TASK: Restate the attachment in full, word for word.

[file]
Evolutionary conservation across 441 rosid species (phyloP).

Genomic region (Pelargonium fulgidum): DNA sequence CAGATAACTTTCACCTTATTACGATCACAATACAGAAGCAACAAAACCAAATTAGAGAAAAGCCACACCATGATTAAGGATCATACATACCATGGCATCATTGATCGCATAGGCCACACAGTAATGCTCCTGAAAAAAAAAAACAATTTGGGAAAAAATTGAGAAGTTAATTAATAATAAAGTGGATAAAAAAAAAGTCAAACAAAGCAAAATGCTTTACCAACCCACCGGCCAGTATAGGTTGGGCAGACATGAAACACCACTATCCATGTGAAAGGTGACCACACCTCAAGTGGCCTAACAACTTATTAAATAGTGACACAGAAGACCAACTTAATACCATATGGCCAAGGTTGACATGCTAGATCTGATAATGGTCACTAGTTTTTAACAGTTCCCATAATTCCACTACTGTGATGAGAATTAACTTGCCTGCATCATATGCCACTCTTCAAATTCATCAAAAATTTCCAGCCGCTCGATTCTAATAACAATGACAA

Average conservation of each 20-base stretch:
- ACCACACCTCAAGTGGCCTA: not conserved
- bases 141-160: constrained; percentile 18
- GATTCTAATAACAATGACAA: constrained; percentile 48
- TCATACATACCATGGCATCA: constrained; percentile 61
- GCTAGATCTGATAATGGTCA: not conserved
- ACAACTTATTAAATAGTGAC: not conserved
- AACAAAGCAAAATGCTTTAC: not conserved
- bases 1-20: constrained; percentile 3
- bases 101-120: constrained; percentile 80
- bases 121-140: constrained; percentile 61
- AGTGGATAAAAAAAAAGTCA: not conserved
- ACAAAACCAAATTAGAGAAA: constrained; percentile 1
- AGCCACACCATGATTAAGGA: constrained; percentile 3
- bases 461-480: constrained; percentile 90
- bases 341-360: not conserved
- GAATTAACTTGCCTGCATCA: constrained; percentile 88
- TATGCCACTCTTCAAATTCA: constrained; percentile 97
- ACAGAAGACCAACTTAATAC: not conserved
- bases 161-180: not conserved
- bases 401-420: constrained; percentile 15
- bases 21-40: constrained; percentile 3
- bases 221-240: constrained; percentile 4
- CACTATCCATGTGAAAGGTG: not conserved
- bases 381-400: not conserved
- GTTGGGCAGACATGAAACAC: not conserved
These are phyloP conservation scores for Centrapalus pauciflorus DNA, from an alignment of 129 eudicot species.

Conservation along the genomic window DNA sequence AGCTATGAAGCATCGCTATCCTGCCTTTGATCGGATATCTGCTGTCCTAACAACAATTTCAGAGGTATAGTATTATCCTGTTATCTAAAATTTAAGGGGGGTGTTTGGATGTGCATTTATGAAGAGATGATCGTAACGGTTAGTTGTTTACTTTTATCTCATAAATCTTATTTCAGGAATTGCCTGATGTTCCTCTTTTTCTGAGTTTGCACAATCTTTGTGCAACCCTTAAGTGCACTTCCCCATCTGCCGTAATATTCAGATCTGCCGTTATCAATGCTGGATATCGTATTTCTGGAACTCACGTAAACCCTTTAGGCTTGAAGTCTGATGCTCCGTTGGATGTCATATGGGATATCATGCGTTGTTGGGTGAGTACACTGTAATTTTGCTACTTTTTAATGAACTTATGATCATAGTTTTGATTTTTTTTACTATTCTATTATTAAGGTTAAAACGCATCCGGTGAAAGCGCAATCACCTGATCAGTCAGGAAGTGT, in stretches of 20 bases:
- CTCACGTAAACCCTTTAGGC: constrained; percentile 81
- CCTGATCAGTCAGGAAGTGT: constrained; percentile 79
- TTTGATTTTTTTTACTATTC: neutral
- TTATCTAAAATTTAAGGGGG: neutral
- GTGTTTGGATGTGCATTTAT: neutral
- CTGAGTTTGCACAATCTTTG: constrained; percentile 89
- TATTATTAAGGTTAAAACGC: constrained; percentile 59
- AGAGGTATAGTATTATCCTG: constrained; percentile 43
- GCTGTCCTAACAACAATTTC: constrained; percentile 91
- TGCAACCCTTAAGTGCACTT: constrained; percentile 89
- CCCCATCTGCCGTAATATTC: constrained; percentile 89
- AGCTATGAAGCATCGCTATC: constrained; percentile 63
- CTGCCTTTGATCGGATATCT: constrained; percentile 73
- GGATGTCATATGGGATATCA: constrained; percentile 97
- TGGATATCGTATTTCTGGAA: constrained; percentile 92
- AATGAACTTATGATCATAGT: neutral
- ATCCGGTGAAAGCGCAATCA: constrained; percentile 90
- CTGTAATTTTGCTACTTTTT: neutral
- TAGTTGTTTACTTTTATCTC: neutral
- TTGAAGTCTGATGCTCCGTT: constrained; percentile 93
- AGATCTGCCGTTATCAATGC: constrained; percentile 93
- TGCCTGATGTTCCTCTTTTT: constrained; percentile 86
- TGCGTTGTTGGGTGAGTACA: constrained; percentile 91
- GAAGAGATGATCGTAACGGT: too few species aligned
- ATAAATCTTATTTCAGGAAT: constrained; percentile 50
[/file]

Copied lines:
Evolutionary conservation across 441 rosid species (phyloP).

Genomic region (Pelargonium fulgidum): DNA sequence CAGATAACTTTCACCTTATTACGATCACAATACAGAAGCAACAAAACCAAATTAGAGAAAAGCCACACCATGATTAAGGATCATACATACCATGGCATCATTGATCGCATAGGCCACACAGTAATGCTCCTGAAAAAAAAAAACAATTTGGGAAAAAATTGAGAAGTTAATTAATAATAAAGTGGATAAAAAAAAAGTCAAACAAAGCAAAATGCTTTACCAACCCACCGGCCAGTATAGGTTGGGCAGACATGAAACACCACTATCCATGTGAAAGGTGACCACACCTCAAGTGGCCTAACAACTTATTAAATAGTGACACAGAAGACCAACTTAATACCATATGGCCAAGGTTGACATGCTAGATCTGATAATGGTCACTAGTTTTTAACAGTTCCCATAATTCCACTACTGTGATGAGAATTAACTTGCCTGCATCATATGCCACTCTTCAAATTCATCAAAAATTTCCAGCCGCTCGATTCTAATAACAATGACAA

Average conservation of each 20-base stretch:
- ACCACACCTCAAGTGGCCTA: not conserved
- bases 141-160: constrained; percentile 18
- GATTCTAATAACAATGACAA: constrained; percentile 48
- TCATACATACCATGGCATCA: constrained; percentile 61
- GCTAGATCTGATAATGGTCA: not conserved
- ACAACTTATTAAATAGTGAC: not conserved
- AACAAAGCAAAATGCTTTAC: not conserved
- bases 1-20: constrained; percentile 3
- bases 101-120: constrained; percentile 80
- bases 121-140: constrained; percentile 61
- AGTGGATAAAAAAAAAGTCA: not conserved
- ACAAAACCAAATTAGAGAAA: constrained; percentile 1
- AGCCACACCATGATTAAGGA: constrained; percentile 3
- bases 461-480: constrained; percentile 90
- bases 341-360: not conserved
- GAATTAACTTGCCTGCATCA: constrained; percentile 88
- TATGCCACTCTTCAAATTCA: constrained; percentile 97
- ACAGAAGACCAACTTAATAC: not conserved
- bases 161-180: not conserved
- bases 401-420: constrained; percentile 15
- bases 21-40: constrained; percentile 3
- bases 221-240: constrained; percentile 4
- CACTATCCATGTGAAAGGTG: not conserved
- bases 381-400: not conserved
- GTTGGGCAGACATGAAACAC: not conserved
These are phyloP conservation scores for Centrapalus pauciflorus DNA, from an alignment of 129 eudicot species.

Conservation along the genomic window DNA sequence AGCTATGAAGCATCGCTATCCTGCCTTTGATCGGATATCTGCTGTCCTAACAACAATTTCAGAGGTATAGTATTATCCTGTTATCTAAAATTTAAGGGGGGTGTTTGGATGTGCATTTATGAAGAGATGATCGTAACGGTTAGTTGTTTACTTTTATCTCATAAATCTTATTTCAGGAATTGCCTGATGTTCCTCTTTTTCTGAGTTTGCACAATCTTTGTGCAACCCTTAAGTGCACTTCCCCATCTGCCGTAATATTCAGATCTGCCGTTATCAATGCTGGATATCGTATTTCTGGAACTCACGTAAACCCTTTAGGCTTGAAGTCTGATGCTCCGTTGGATGTCATATGGGATATCATGCGTTGTTGGGTGAGTACACTGTAATTTTGCTACTTTTTAATGAACTTATGATCATAGTTTTGATTTTTTTTACTATTCTATTATTAAGGTTAAAACGCATCCGGTGAAAGCGCAATCACCTGATCAGTCAGGAAGTGT, in stretches of 20 bases:
- CTCACGTAAACCCTTTAGGC: constrained; percentile 81
- CCTGATCAGTCAGGAAGTGT: constrained; percentile 79
- TTTGATTTTTTTTACTATTC: neutral
- TTATCTAAAATTTAAGGGGG: neutral
- GTGTTTGGATGTGCATTTAT: neutral
- CTGAGTTTGCACAATCTTTG: constrained; percentile 89
- TATTATTAAGGTTAAAACGC: constrained; percentile 59
- AGAGGTATAGTATTATCCTG: constrained; percentile 43
- GCTGTCCTAACAACAATTTC: constrained; percentile 91
- TGCAACCCTTAAGTGCACTT: constrained; percentile 89
- CCCCATCTGCCGTAATATTC: constrained; percentile 89
- AGCTATGAAGCATCGCTATC: constrained; percentile 63
- CTGCCTTTGATCGGATATCT: constrained; percentile 73
- GGATGTCATATGGGATATCA: constrained; percentile 97
- TGGATATCGTATTTCTGGAA: constrained; percentile 92
- AATGAACTTATGATCATAGT: neutral
- ATCCGGTGAAAGCGCAATCA: constrained; percentile 90
- CTGTAATTTTGCTACTTTTT: neutral
- TAGTTGTTTACTTTTATCTC: neutral
- TTGAAGTCTGATGCTCCGTT: constrained; percentile 93
- AGATCTGCCGTTATCAATGC: constrained; percentile 93
- TGCCTGATGTTCCTCTTTTT: constrained; percentile 86
- TGCGTTGTTGGGTGAGTACA: constrained; percentile 91
- GAAGAGATGATCGTAACGGT: too few species aligned
- ATAAATCTTATTTCAGGAAT: constrained; percentile 50